There are actually not one but three major types of tequila: Tequila Blanco, Tequila Reposado, and Tequila Ańejo, and each has its own unique characteristics. Tequila Blanco is bottled immediately after distillation. Tequila Reposado is aged in oak barrels for 2 to 12 months, while Tequila Añejo is aged for 1 to 3 years in oak barrels.
The first step in producing tequila is harvesting the agave plants, which reach maturity after six to eight years. The plants are cut by hand by farmers who slice the waxy leaves away from the core, which is called a piña. The piñas are cooked to break down the starches into sugars. There are four primary methods of cooking piñas:
- Underground: The oldest cooking method involves using an underground oven, usually a pit dug in the ground. The process involves placing the piñas inside, covering them, and setting a fire on top, which produces a smoky flavor that some connoisseurs appreciate.
- Brick Ovens: Another traditional method involves slow cooking the piñas in a brick oven for about 36 hours. This method produces richly flavored, well-rounded tequilas.
- Autoclaves: A modern cooking method involves placing the piñas in a stainless-steel autoclave. This oven baking method uses pressure cooking and only requires nine to 11 hours while still producing high-quality tequila.
- Diffusers: Diffusers shred the piñas before cooking and use high water pressure to convert starches to sugars, releasing the juices in as little as three hours. Diffusers also eliminate the need to crush the piñas after the cooking process. However, many purists claim diffusers produce inferior tequilas.
The first three cooking methods also require crushing the piñas to release juices after the cooking process. The piñas are typically crushed using a tahona – a large wheel made of volcanic rock that spins in a rock pit – or a roller mill that uses sharp wheels and water to tear the fibers away from the piñas to release their juices. After the piñas are crushed and their juices extracted, the resulting liquid is fermented and distilled.
Whatever your preferences for tequila, Joe’s Tequila Bar at the Inn on the Alameda features a wide variety of spirits distilled from the Agave plant, aimed to satisfy both conservative and adventurous tastes – ask about our flights. Come and enjoy a drink with us!
The City Different is the perfect place for romance, whether you’re exploring its historic architecture, dining at one of its fine restaurants, or exploring galleries. No matter what you are looking for, Santa Fe has no shortage of fun date night ideas.
Here are just a few ideas for your next Santa Fe date night:
Follow the Margarita Trail
This is a mainstay of any Santa Fe travel experience for tequila lovers. Both locals and visitors can sample drinks from 40 different establishments using the Margarita Trail Passport found at any Santa Fe Visitor Center downtown or downloaded on a smartphone. Use the passport to receive a $1 discount on each signature margarita and to help determine your next stop.
Start your journey at Joe’s Tequila Bar is a great place to start or finish up your tour. Stop in to enjoy our tart signature margarita. You can even take a break to enjoy dinner before heading into the Plaza to continue the quest.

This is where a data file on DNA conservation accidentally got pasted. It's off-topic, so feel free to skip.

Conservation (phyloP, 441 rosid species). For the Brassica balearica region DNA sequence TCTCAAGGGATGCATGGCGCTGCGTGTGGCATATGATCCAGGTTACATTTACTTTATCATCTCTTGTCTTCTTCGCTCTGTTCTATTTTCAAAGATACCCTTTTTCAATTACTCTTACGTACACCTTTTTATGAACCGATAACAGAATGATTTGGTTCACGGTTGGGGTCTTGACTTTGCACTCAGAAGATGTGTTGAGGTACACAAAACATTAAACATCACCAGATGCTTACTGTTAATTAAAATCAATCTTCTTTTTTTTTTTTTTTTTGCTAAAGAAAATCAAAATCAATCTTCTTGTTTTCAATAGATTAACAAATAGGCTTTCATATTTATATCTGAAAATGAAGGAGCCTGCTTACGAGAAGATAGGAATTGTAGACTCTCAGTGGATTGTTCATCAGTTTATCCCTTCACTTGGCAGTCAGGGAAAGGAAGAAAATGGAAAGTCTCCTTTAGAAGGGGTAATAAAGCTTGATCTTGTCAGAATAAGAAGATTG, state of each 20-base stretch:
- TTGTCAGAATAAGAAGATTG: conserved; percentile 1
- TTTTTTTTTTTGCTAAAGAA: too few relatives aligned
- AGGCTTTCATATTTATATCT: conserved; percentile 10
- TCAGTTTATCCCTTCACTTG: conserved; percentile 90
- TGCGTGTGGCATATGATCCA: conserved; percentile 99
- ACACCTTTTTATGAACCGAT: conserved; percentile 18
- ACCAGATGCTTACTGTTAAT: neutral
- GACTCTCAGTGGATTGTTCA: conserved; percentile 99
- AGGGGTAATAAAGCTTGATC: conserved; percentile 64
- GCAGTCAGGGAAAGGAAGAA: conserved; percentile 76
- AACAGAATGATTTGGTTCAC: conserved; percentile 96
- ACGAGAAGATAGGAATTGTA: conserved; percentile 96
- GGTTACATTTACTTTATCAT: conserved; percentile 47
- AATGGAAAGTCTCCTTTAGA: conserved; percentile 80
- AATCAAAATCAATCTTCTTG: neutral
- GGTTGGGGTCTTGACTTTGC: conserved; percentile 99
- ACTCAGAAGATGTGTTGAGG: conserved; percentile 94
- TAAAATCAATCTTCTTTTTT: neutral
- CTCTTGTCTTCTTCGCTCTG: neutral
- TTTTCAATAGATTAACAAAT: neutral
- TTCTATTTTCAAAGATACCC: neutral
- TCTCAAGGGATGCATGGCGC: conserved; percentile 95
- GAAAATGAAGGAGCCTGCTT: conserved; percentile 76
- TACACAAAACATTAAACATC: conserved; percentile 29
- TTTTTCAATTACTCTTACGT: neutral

Fall in Love with Fine Art on Canyon Road
With over 80 studios, galleries, and museums to explore, Canyon Road offers a day chock-full of culture. Bond over unusual designs at La Mesa of Santa Fe, or examine the curios at Intrigue Gallery—both make for interesting dinner conversation later in the night. Mixed media works, characteristic of modern Santa Fe art, are also on display. Ceramics and woodblocks at Hecho a Mano stun audiences, as do the sculptures and abstract works at Kay Contemporary Art.
Note that most galleries close up shop at 5:00 pm.
An exercise in mindfulness and quality time, bathing at Ojo Caliente’s spa, featuring water from local natural desert hot springs, is a stellar date night activity. The bathhouse has provided relaxation and healing through the sulfur-free, mineral-filled waters since 1868.
Try the Lithia Pool, and bathe in each other’s presence under the stars with this open-air bath. Or soak in any of the Upper and Lower Cliffside Pools after sunset for a romantic open-air experience. Stargaze in tandem or enjoy quiet, affectionate conversation along the resort’s edges.
Ojo Caliente is located about an hour north of Santa Fe’s downtown.
There’s nothing more classic than a dinner date with heavenly dishes on the menu. Lucky for couples, Santa Fe is home to a rich food scene. Classic eats like Southwestern-style steak and chile-topped enchiladas are fair game, though Santa Fe’s more contemporary fare is equally delicious.
Book a table at Geronimo, one of the best fine dining restaurants in America, located in a restored adobe home. Enjoy their Southwestern take on American-style farm-to-table cuisine.
Or book an evening at El Farol, one of New Mexico’s most famous restaurants. Enjoy their tapas-style menu, paella, cocktails, and some of the finest flamenco performances.
Turn date night into an overnight experience. Book a room at the Inn on the Alameda We offer deluxe rooms and suites perfect for evenings. Our king and queen-sized beds embody comfort, while the interior design and accents pay homage to the inn’s Southwestern heritage.
Santa Fe has always been known for creative innovation in art, craftsmanship, and design. Since its founding in 1609, art has always characterized this colorful city. The city’s art history is a diverse blend of styles from Pueblo ancestors in 1050 A.D. to its current inhabitants. There are many traditional art forms to experience here.
Replete with natural materials, such as wool and plant fibers like yucca, Santa Fe and its surrounding areas were conducive to woven works. Ancestors fashioned blankets, sandals, baskets, and other goods. Traditional pottery featured painted motifs and optical illusions that fascinate archaeologists today. Potters applied readily available plant or ground mineral pigments to clay, wielding frayed twigs or yucca brushes to create various effects. Pueblo dwellers used vessels for storing or serving food and water. These days, artisans take the pottery tradition to fine art heights with delicately painted motifs.